“That means greater market concentration, which in turn leads to lesschoice and higher prices for consumers,” he pointed out.
Yet, the consumption of so much data could be an issue for others besidesNetflix. Today’s wireless networks already are being pushed to the extremes.
“Wireless networks regularly suffer from congestion, including whentoo many subscribers connected to the same cellular site try to watchhigh-definition video at the same time,” said Ryan Radia, researchfellow at the Competitive Enterprise Institute.
“Reducing the bandwidth usage of popular streaming video services isone way to manage this congestion to preserve the median user’s mobilebroadband experience,” he told the E-Commerce Times.
“Under the FCC’s 2015 Open Internet Order, which was largelyeliminated in early 2018, ISPs were not allowed to selectively degradeparticular applications or services — subject to ‘reasonable networkmanagement,'” Radia said.
“Whether mobile providers targeting popular video streaming servicesto deal with congestion would have been engaged in reasonable networkmanagement under the FCC’s old rules is up for debate,” he added, “butunder current FCC rules, wireless providers are permitted toselectively decrease the bandwidth available to these services, solong as the providers are transparent about it.”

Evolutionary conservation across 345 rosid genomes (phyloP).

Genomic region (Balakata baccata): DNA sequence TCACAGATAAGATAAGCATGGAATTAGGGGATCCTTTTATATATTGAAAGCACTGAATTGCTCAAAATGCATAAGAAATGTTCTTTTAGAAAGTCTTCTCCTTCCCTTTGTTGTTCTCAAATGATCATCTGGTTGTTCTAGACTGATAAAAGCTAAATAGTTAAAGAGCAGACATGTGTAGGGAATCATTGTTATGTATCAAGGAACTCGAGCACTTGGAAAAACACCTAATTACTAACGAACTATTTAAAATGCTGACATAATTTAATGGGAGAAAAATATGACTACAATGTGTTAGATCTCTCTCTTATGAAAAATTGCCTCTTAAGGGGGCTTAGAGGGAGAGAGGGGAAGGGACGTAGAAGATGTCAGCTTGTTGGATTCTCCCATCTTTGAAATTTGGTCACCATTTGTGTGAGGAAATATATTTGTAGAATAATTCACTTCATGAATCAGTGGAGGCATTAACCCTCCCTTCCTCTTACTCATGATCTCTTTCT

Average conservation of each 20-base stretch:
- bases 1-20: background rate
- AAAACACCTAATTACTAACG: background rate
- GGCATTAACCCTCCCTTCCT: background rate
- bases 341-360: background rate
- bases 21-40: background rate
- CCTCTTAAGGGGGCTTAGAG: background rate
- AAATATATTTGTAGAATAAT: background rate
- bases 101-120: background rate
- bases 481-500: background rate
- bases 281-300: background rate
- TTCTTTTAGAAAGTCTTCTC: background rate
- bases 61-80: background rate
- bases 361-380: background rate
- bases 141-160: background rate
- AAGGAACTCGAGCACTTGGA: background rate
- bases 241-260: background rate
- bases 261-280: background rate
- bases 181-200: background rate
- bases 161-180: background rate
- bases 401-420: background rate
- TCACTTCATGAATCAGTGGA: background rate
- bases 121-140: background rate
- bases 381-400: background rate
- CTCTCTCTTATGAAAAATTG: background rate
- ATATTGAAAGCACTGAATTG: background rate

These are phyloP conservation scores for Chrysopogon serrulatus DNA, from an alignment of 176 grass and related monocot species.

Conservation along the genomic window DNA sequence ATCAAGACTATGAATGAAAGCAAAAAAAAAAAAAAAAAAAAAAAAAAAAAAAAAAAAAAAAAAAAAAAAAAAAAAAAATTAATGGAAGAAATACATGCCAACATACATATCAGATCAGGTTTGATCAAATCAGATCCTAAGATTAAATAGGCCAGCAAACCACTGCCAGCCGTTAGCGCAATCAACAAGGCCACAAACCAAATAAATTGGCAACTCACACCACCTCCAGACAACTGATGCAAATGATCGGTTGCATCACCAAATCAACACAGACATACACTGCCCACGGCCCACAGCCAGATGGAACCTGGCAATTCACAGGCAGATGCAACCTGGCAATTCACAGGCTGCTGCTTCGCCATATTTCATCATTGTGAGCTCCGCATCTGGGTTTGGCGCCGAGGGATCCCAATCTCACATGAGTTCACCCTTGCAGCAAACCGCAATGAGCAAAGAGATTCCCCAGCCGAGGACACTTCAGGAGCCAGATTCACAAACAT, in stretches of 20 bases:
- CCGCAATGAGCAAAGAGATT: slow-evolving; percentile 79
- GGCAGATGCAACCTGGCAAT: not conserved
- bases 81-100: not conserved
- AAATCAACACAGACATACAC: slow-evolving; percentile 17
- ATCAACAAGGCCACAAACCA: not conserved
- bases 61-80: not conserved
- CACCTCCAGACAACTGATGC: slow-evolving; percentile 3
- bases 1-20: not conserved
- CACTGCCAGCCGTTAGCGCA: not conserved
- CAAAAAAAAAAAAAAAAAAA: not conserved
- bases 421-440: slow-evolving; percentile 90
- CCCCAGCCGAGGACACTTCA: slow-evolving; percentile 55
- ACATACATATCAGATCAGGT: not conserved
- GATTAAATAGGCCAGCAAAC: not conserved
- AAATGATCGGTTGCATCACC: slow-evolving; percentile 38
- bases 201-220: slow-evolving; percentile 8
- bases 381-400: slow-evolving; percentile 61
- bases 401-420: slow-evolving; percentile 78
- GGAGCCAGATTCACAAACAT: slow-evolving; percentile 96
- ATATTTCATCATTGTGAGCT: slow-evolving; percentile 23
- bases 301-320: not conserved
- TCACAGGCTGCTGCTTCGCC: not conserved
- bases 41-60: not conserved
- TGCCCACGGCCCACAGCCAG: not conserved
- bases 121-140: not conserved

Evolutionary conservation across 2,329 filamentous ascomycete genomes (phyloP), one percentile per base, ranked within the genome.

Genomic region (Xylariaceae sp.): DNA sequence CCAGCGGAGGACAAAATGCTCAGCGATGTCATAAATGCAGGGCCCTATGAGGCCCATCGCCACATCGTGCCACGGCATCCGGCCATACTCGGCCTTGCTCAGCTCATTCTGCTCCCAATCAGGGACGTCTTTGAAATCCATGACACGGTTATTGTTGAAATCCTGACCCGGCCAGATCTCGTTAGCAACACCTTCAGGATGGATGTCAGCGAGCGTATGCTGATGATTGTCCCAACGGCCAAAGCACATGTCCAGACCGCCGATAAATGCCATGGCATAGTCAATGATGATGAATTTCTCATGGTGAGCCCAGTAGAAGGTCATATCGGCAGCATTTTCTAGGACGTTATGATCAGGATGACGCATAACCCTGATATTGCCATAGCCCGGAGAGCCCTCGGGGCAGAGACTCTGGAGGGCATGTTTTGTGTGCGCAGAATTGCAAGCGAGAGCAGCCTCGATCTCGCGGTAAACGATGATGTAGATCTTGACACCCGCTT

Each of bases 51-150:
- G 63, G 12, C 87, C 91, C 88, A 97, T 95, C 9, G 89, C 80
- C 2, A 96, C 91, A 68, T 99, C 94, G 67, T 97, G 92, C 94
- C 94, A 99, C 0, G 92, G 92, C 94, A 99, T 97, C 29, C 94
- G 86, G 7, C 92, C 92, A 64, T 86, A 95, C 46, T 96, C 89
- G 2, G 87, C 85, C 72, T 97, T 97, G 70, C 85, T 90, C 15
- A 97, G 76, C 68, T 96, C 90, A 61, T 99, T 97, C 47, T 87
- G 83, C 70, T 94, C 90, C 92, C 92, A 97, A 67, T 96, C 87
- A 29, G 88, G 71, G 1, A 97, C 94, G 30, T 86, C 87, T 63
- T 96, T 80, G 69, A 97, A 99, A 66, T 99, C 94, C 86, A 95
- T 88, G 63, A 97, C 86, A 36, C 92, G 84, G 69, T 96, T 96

At the present time, the mobile carriers seem to have the power –but if they push too far, consumers may push back.
“If operators are slowing traffic to major streaming services, itresults in a poor experience for consumers; and poor service willlikely result in more customer support calls from consumers, which istypically something that providers look to mitigate wheneverpossible,” Parks Associates’ Sappington told the E-Commerce Times.
Even worse, consumers may be more loyal to their TV shows than to theirmobile phone carrier.
“Today it is a heck of a lot easier to change mobile carriers than tobreak the personal commitment you might have to multiple, if not dozens,of shows,” TechSavvy’s Steinberg pointed out.